Stack Overflow is a community of 4.7 million programmers, just like you, helping each other.

Join them; it only takes a minute:

Sign up
Join the Stack Overflow community to:
  1. Ask programming questions
  2. Answer and help your peers
  3. Get recognized for your expertise

Sorry if the title looks odd, I don't know how to call it. I was inspecting a framework and I wonder how this works?

<?php
//namespace and use

abstract class Model {
    //...
    public function __call($method,$params){
        //some stuff
        return static::$$method;
    }
}

It's an abstract class, so to what class will static refer to? (considering it's not extending anything) I tried to var_dump method but that method is not in that class. And why does it have a double dollar sign.

EDIT: Oh it will call the __callStatic method. I need pills.

share|improve this question
2  
What you should be Googling is "PHP late static bindings" - and I'll admit it's not obvious unless you already know. To speed things up, here's where that will land you: php.net/manual/en/language.oop5.late-static-bindings.php – DaveRandom Jul 11 '12 at 21:05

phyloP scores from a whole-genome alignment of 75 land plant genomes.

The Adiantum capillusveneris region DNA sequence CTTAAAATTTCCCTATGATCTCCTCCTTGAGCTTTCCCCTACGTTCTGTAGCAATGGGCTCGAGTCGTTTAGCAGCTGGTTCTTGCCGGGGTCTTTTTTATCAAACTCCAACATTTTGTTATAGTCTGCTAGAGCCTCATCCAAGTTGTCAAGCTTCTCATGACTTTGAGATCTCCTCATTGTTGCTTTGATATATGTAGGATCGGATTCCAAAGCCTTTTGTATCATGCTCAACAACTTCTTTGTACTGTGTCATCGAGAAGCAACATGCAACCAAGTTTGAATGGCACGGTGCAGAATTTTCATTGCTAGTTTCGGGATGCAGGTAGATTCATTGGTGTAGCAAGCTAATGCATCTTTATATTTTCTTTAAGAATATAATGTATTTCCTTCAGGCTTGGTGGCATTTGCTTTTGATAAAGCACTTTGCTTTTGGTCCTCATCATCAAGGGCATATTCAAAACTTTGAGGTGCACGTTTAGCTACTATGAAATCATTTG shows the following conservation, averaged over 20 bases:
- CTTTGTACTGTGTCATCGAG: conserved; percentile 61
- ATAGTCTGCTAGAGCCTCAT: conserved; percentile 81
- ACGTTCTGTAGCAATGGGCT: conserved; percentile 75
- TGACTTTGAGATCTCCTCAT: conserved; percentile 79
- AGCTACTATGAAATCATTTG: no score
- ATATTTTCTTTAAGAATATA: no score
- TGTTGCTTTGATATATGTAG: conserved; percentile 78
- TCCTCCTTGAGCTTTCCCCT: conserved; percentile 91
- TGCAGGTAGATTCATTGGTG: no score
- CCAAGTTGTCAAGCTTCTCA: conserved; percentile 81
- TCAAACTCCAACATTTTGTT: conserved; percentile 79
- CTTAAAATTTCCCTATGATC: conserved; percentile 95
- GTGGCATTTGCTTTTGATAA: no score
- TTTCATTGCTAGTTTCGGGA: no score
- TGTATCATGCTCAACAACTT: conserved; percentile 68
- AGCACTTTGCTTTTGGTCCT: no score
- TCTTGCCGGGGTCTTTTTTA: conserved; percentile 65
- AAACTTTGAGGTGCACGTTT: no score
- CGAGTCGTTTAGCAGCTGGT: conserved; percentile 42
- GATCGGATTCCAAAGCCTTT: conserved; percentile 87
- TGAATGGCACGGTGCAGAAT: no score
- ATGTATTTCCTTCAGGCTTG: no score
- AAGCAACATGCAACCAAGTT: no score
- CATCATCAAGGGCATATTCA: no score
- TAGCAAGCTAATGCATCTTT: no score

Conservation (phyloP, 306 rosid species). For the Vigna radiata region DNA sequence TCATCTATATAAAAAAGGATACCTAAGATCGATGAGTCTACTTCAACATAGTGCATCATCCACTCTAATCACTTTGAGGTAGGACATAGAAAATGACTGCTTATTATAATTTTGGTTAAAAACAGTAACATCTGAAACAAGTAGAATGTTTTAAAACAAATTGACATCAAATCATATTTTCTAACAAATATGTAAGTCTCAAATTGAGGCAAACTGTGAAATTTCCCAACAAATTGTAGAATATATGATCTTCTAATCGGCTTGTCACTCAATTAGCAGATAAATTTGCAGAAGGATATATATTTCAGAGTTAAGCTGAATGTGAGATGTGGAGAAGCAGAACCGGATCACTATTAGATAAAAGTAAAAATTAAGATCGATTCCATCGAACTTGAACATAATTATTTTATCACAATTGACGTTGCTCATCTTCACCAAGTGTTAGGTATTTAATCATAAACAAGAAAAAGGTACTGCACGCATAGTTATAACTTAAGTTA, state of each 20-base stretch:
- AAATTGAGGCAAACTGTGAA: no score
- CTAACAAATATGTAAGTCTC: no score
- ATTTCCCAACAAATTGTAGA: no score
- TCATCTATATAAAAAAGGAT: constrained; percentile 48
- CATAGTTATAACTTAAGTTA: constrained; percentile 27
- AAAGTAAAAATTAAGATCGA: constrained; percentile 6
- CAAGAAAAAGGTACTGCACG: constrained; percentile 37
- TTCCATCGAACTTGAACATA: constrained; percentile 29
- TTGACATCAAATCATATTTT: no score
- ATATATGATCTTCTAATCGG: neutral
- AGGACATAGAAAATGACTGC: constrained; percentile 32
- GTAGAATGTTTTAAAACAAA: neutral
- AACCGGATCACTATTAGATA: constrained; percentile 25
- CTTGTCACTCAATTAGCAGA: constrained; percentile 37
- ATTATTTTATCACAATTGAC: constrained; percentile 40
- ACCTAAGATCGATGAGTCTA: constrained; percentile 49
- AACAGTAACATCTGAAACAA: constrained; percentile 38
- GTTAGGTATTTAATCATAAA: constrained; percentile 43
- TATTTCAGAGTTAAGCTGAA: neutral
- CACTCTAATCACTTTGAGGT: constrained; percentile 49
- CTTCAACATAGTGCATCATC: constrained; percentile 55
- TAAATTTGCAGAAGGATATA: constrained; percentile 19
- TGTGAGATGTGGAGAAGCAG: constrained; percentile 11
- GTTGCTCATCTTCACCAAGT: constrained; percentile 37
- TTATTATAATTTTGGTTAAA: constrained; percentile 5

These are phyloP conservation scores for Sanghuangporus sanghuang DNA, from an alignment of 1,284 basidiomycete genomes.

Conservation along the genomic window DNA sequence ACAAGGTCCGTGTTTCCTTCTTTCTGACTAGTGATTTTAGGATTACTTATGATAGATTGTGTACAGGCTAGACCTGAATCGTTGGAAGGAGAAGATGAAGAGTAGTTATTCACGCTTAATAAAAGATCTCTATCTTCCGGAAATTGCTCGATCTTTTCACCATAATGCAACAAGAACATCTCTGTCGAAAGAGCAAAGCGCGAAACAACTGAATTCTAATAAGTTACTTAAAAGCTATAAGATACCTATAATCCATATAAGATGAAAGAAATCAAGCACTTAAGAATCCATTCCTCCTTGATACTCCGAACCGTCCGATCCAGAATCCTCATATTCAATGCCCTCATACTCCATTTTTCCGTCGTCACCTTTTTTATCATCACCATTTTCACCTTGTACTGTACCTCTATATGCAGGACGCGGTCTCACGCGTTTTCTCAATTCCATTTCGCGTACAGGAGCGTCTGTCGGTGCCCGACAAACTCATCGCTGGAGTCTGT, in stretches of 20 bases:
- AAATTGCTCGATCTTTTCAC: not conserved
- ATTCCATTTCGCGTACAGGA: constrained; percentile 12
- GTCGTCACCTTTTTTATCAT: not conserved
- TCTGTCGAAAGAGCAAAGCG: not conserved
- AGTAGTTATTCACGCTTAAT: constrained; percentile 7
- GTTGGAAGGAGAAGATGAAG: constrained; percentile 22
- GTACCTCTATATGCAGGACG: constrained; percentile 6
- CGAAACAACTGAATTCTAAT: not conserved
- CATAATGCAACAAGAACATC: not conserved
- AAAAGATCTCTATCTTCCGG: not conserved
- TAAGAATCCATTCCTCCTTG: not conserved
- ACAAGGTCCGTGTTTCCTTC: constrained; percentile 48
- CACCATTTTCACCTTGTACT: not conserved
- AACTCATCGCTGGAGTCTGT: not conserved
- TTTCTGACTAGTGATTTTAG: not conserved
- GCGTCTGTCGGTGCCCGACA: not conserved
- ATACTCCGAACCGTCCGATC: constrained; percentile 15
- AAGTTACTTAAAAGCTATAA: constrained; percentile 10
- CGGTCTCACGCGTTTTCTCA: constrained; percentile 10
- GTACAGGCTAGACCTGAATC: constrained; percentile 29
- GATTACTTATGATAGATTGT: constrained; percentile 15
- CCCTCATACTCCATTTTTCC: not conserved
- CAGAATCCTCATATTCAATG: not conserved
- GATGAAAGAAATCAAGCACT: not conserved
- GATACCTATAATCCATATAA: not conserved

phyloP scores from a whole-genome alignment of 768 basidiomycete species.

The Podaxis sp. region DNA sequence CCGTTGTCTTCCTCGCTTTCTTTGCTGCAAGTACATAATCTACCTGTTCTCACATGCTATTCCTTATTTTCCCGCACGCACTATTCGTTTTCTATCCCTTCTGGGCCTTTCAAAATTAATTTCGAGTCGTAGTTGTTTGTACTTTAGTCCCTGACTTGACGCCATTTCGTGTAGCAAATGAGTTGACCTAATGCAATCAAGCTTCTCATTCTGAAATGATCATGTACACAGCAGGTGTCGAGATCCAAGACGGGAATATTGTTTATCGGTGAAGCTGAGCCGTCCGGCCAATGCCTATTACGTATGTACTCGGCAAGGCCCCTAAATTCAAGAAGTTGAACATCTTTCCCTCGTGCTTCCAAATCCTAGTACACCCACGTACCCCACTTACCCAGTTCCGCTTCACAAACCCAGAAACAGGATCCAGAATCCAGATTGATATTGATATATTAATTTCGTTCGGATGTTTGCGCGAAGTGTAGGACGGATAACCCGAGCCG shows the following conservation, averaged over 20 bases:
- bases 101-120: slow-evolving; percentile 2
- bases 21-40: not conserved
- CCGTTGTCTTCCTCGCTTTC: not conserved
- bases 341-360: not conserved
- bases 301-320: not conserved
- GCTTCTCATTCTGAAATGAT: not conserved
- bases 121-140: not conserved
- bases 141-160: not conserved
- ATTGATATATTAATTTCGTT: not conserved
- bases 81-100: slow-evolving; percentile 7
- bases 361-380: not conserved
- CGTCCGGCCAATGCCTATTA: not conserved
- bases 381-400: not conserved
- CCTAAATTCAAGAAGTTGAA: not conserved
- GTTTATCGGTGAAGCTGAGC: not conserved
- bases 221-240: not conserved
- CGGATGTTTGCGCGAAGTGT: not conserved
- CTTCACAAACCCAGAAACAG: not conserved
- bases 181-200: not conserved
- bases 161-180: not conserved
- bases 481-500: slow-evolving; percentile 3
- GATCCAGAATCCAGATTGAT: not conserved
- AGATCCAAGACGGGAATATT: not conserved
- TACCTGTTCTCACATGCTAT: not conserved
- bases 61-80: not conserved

Which framework is doing this? LSB FTW. – Mike Purcell Jul 11 '12 at 21:06
    
what's LSB? @MikePurcell – Michelle Jul 11 '12 at 21:16
1  
The $$ is the PHP syntax for creating variable variables. stackoverflow.com/questions/4179489/double-dollar-sign-php . Usually pretty evil. – madflow Jul 11 '12 at 21:17
    
@Barsoom: Late static binding. – Mike Purcell Jul 11 '12 at 21:22
up vote 3 down vote accepted

It's called "late static binding" and unlike self, which always refers to the context ("class"), where it is defined, it refers always to the context it is called on.

share|improve this answer

Your Answer

 
discard

By posting your answer, you agree to the privacy policy and terms of service.

Not the answer you're looking for? Browse other questions tagged or ask your own question.